If , the Coriolis effects are small and the two-way force balance between advection and pressure-gradient accelerations leads to a day-night overturning circulation symmetric about the star–planet axis (Leconte et al. 2013; Pierrehumbert & Hammond 2019; Hammond & Lewis 2021). In this regime, the dynamics of mean flows is the same in all planes containing the star–planet axis, with high-altitude winds blowing from the day-side to the nightside and near-surface winds blowing from the nightside to dayside. This essentially corresponds to the steady state expected in the WTG theory, where small Coriolis forces, friction, and non-linearities make the heat advection unable to annihilate completely the day-night temperature gradient (Sobel et al. 2001; Hammond & Pierrehumbert 2017; Pierrehumbert & Hammond 2019).

Conversely, for , Showman & Polvani (2011) demonstrated that the formation of standing planetary-scale equatorial Rossby and Kelvin waves (i.e. waves restored by the Coriolis acceleration; see e.g. Lee & Saio 1997) favours the emergence of super-rotation by pumping angular momentum from the mid-latitudes towards the equator. In this regime, the equatorial Rossby deformation radius (LRo) essentially corresponds to the latitudinal width of the produced eastward equatorial jet, and mean flows take the form of the Matsuno-Gill standing wave pattern (Matsuno 1966b; Gill 1980; Showman & Polvani 2011; Tsai et al. 2014).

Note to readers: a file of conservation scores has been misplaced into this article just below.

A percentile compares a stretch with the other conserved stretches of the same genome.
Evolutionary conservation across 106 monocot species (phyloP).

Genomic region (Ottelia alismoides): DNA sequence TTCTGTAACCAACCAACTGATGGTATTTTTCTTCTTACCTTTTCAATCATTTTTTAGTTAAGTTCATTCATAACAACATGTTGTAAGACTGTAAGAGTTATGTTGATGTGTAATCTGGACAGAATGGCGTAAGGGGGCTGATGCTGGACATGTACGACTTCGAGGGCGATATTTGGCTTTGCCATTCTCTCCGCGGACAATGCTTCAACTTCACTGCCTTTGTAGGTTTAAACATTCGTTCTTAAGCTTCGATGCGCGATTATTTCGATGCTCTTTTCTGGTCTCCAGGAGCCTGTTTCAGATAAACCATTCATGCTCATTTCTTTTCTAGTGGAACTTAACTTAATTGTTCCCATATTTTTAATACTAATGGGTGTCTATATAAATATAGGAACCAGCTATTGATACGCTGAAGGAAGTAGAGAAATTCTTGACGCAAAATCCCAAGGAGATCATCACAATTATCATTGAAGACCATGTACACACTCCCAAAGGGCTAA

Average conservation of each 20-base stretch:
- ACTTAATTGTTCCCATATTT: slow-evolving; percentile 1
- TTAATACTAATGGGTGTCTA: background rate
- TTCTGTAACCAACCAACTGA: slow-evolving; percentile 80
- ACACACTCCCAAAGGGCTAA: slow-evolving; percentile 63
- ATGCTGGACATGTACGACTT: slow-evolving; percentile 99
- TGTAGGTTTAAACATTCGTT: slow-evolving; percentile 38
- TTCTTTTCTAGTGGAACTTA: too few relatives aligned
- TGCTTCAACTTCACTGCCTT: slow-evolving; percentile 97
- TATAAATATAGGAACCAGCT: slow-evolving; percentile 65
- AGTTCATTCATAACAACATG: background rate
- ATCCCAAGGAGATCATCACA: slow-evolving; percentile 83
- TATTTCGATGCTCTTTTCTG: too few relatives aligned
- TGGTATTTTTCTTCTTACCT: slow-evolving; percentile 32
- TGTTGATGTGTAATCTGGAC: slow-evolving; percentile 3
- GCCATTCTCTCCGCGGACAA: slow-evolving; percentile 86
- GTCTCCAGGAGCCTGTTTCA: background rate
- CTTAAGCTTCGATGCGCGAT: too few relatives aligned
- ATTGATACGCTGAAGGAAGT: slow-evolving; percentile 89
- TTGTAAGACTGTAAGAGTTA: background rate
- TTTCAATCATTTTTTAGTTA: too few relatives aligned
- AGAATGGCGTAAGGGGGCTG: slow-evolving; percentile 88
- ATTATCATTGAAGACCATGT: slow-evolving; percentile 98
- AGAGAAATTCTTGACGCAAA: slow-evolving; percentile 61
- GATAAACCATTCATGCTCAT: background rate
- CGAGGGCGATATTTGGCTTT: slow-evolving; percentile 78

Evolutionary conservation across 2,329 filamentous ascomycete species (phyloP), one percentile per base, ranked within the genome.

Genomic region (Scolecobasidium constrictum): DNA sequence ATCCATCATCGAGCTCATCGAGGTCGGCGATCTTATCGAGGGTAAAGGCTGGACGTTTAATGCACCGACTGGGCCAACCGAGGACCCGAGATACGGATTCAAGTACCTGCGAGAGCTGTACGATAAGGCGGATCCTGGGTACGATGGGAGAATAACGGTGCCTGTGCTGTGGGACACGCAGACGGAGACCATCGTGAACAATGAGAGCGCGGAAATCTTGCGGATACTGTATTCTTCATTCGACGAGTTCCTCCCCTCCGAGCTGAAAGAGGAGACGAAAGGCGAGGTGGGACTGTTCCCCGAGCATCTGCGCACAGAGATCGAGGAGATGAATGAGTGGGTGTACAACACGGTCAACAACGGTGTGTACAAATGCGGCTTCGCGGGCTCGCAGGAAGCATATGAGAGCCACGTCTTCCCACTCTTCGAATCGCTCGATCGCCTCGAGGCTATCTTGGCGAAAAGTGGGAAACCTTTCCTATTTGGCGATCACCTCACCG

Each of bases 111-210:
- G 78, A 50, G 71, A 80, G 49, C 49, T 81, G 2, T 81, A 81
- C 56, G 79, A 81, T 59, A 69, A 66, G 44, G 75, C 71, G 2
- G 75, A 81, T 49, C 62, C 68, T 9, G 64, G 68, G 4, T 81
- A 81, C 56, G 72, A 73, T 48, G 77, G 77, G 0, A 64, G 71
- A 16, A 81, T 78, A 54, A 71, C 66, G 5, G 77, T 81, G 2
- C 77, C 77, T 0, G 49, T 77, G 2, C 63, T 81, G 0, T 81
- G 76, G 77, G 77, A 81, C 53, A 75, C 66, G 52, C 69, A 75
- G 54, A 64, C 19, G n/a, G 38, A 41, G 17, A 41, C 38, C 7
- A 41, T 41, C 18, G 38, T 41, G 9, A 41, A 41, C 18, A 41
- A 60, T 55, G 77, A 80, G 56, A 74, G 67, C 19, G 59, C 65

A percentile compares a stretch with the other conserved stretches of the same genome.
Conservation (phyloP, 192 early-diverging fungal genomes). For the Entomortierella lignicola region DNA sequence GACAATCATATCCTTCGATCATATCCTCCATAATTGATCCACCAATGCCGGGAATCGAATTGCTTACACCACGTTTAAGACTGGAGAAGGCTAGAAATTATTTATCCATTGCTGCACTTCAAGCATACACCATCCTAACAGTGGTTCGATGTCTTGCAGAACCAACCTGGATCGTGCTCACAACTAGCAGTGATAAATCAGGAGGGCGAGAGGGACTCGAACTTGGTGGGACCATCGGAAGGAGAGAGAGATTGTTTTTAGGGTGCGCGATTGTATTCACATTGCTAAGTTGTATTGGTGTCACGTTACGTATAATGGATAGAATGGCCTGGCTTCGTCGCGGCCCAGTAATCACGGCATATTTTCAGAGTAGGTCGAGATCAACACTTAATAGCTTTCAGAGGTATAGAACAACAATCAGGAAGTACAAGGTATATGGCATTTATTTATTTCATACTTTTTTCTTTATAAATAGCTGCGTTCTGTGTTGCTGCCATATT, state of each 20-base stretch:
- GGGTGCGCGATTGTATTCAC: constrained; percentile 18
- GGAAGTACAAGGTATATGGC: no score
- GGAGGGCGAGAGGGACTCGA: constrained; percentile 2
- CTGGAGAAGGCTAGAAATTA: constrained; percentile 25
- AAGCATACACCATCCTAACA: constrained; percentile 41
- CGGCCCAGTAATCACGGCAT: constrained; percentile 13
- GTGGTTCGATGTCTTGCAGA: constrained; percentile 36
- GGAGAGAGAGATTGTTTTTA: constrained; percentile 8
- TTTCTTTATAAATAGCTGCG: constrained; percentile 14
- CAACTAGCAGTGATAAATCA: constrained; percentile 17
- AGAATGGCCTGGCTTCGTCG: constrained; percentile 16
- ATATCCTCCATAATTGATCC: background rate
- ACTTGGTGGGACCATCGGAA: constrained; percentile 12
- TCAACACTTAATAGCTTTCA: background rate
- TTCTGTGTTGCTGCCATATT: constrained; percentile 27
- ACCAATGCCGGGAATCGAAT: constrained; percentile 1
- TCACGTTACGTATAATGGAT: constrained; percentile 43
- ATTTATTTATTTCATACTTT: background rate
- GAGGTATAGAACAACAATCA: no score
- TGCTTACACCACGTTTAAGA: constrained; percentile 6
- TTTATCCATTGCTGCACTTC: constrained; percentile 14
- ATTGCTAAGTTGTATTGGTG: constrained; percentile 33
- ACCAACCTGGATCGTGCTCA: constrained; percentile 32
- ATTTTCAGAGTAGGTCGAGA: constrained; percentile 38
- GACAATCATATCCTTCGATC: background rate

The dimensionless equatorial deformation length introduced in Eq. (1) can be related to the atmospheric parameters by considering the properties of gravity waves. Gravity waves are restored by the Archimedean force associated with the fluid buoyancy and their typical speed is given by cwave = HN, where H designates the characteristic vertical scale length of the atmosphere and N the Brunt-Vaisala frequency, which scales the strength of the atmospheric stratification against convection (Gerkema & Zimmerman 2008). In a dry, stably stratified atmosphere, this frequency is expressed as (Gerkema & Zimmerman 2008) (2)